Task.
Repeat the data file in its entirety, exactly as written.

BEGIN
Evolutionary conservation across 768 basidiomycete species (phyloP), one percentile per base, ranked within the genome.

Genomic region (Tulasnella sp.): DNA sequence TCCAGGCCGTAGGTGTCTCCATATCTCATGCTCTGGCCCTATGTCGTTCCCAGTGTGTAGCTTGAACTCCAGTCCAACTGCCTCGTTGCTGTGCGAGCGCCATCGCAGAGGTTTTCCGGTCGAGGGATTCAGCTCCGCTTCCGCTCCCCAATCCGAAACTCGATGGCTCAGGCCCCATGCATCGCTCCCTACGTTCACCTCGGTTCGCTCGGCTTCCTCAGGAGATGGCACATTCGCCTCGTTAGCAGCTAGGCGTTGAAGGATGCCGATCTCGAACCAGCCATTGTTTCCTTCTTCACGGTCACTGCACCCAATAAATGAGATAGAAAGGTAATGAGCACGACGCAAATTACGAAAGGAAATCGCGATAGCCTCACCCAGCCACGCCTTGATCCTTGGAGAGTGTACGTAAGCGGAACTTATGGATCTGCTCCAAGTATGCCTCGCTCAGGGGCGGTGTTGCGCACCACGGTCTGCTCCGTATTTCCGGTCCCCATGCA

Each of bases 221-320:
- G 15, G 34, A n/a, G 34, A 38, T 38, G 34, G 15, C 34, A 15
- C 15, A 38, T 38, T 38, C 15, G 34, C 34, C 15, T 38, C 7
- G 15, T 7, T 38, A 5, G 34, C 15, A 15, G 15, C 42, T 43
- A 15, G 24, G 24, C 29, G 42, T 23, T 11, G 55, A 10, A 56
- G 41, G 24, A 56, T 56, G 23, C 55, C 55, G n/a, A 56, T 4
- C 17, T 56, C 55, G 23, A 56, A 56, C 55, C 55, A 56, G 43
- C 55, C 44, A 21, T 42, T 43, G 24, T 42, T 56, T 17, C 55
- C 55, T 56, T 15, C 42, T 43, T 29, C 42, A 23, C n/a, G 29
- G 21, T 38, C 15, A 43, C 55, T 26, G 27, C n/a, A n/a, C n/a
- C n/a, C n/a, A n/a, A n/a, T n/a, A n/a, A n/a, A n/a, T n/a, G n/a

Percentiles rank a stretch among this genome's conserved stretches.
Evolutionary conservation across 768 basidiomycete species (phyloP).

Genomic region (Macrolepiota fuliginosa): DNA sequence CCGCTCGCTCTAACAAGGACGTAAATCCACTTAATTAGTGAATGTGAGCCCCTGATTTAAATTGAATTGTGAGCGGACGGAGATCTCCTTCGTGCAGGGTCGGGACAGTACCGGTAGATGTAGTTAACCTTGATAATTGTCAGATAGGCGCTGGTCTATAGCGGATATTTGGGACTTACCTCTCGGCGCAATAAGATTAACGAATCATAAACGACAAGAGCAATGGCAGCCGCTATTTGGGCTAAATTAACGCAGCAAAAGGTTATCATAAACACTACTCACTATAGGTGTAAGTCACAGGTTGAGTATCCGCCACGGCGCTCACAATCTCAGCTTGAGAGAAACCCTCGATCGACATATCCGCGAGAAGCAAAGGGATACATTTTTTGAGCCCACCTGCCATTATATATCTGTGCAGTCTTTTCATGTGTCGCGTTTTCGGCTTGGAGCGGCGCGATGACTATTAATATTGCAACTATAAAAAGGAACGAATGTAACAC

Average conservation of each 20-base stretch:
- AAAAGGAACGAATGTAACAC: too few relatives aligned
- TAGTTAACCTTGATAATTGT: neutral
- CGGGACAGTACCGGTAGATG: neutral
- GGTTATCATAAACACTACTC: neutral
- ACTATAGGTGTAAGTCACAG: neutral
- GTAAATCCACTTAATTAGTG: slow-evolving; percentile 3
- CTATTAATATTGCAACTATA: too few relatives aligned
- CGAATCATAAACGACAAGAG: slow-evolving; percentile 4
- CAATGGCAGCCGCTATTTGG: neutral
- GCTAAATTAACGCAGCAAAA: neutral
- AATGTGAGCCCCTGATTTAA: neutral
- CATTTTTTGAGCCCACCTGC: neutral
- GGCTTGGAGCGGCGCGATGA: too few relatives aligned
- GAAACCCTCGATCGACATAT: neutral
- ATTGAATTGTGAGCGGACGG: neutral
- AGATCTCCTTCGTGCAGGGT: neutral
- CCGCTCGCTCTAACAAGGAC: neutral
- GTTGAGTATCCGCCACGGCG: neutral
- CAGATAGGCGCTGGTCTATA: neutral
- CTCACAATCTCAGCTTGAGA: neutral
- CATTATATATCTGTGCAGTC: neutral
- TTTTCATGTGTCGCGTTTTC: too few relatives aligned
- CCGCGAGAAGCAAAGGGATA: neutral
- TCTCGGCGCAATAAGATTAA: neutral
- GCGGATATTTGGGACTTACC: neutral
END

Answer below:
Evolutionary conservation across 768 basidiomycete species (phyloP), one percentile per base, ranked within the genome.

Genomic region (Tulasnella sp.): DNA sequence TCCAGGCCGTAGGTGTCTCCATATCTCATGCTCTGGCCCTATGTCGTTCCCAGTGTGTAGCTTGAACTCCAGTCCAACTGCCTCGTTGCTGTGCGAGCGCCATCGCAGAGGTTTTCCGGTCGAGGGATTCAGCTCCGCTTCCGCTCCCCAATCCGAAACTCGATGGCTCAGGCCCCATGCATCGCTCCCTACGTTCACCTCGGTTCGCTCGGCTTCCTCAGGAGATGGCACATTCGCCTCGTTAGCAGCTAGGCGTTGAAGGATGCCGATCTCGAACCAGCCATTGTTTCCTTCTTCACGGTCACTGCACCCAATAAATGAGATAGAAAGGTAATGAGCACGACGCAAATTACGAAAGGAAATCGCGATAGCCTCACCCAGCCACGCCTTGATCCTTGGAGAGTGTACGTAAGCGGAACTTATGGATCTGCTCCAAGTATGCCTCGCTCAGGGGCGGTGTTGCGCACCACGGTCTGCTCCGTATTTCCGGTCCCCATGCA

Each of bases 221-320:
- G 15, G 34, A n/a, G 34, A 38, T 38, G 34, G 15, C 34, A 15
- C 15, A 38, T 38, T 38, C 15, G 34, C 34, C 15, T 38, C 7
- G 15, T 7, T 38, A 5, G 34, C 15, A 15, G 15, C 42, T 43
- A 15, G 24, G 24, C 29, G 42, T 23, T 11, G 55, A 10, A 56
- G 41, G 24, A 56, T 56, G 23, C 55, C 55, G n/a, A 56, T 4
- C 17, T 56, C 55, G 23, A 56, A 56, C 55, C 55, A 56, G 43
- C 55, C 44, A 21, T 42, T 43, G 24, T 42, T 56, T 17, C 55
- C 55, T 56, T 15, C 42, T 43, T 29, C 42, A 23, C n/a, G 29
- G 21, T 38, C 15, A 43, C 55, T 26, G 27, C n/a, A n/a, C n/a
- C n/a, C n/a, A n/a, A n/a, T n/a, A n/a, A n/a, A n/a, T n/a, G n/a

Percentiles rank a stretch among this genome's conserved stretches.
Evolutionary conservation across 768 basidiomycete species (phyloP).

Genomic region (Macrolepiota fuliginosa): DNA sequence CCGCTCGCTCTAACAAGGACGTAAATCCACTTAATTAGTGAATGTGAGCCCCTGATTTAAATTGAATTGTGAGCGGACGGAGATCTCCTTCGTGCAGGGTCGGGACAGTACCGGTAGATGTAGTTAACCTTGATAATTGTCAGATAGGCGCTGGTCTATAGCGGATATTTGGGACTTACCTCTCGGCGCAATAAGATTAACGAATCATAAACGACAAGAGCAATGGCAGCCGCTATTTGGGCTAAATTAACGCAGCAAAAGGTTATCATAAACACTACTCACTATAGGTGTAAGTCACAGGTTGAGTATCCGCCACGGCGCTCACAATCTCAGCTTGAGAGAAACCCTCGATCGACATATCCGCGAGAAGCAAAGGGATACATTTTTTGAGCCCACCTGCCATTATATATCTGTGCAGTCTTTTCATGTGTCGCGTTTTCGGCTTGGAGCGGCGCGATGACTATTAATATTGCAACTATAAAAAGGAACGAATGTAACAC

Average conservation of each 20-base stretch:
- AAAAGGAACGAATGTAACAC: too few relatives aligned
- TAGTTAACCTTGATAATTGT: neutral
- CGGGACAGTACCGGTAGATG: neutral
- GGTTATCATAAACACTACTC: neutral
- ACTATAGGTGTAAGTCACAG: neutral
- GTAAATCCACTTAATTAGTG: slow-evolving; percentile 3
- CTATTAATATTGCAACTATA: too few relatives aligned
- CGAATCATAAACGACAAGAG: slow-evolving; percentile 4
- CAATGGCAGCCGCTATTTGG: neutral
- GCTAAATTAACGCAGCAAAA: neutral
- AATGTGAGCCCCTGATTTAA: neutral
- CATTTTTTGAGCCCACCTGC: neutral
- GGCTTGGAGCGGCGCGATGA: too few relatives aligned
- GAAACCCTCGATCGACATAT: neutral
- ATTGAATTGTGAGCGGACGG: neutral
- AGATCTCCTTCGTGCAGGGT: neutral
- CCGCTCGCTCTAACAAGGAC: neutral
- GTTGAGTATCCGCCACGGCG: neutral
- CAGATAGGCGCTGGTCTATA: neutral
- CTCACAATCTCAGCTTGAGA: neutral
- CATTATATATCTGTGCAGTC: neutral
- TTTTCATGTGTCGCGTTTTC: too few relatives aligned
- CCGCGAGAAGCAAAGGGATA: neutral
- TCTCGGCGCAATAAGATTAA: neutral
- GCGGATATTTGGGACTTACC: neutral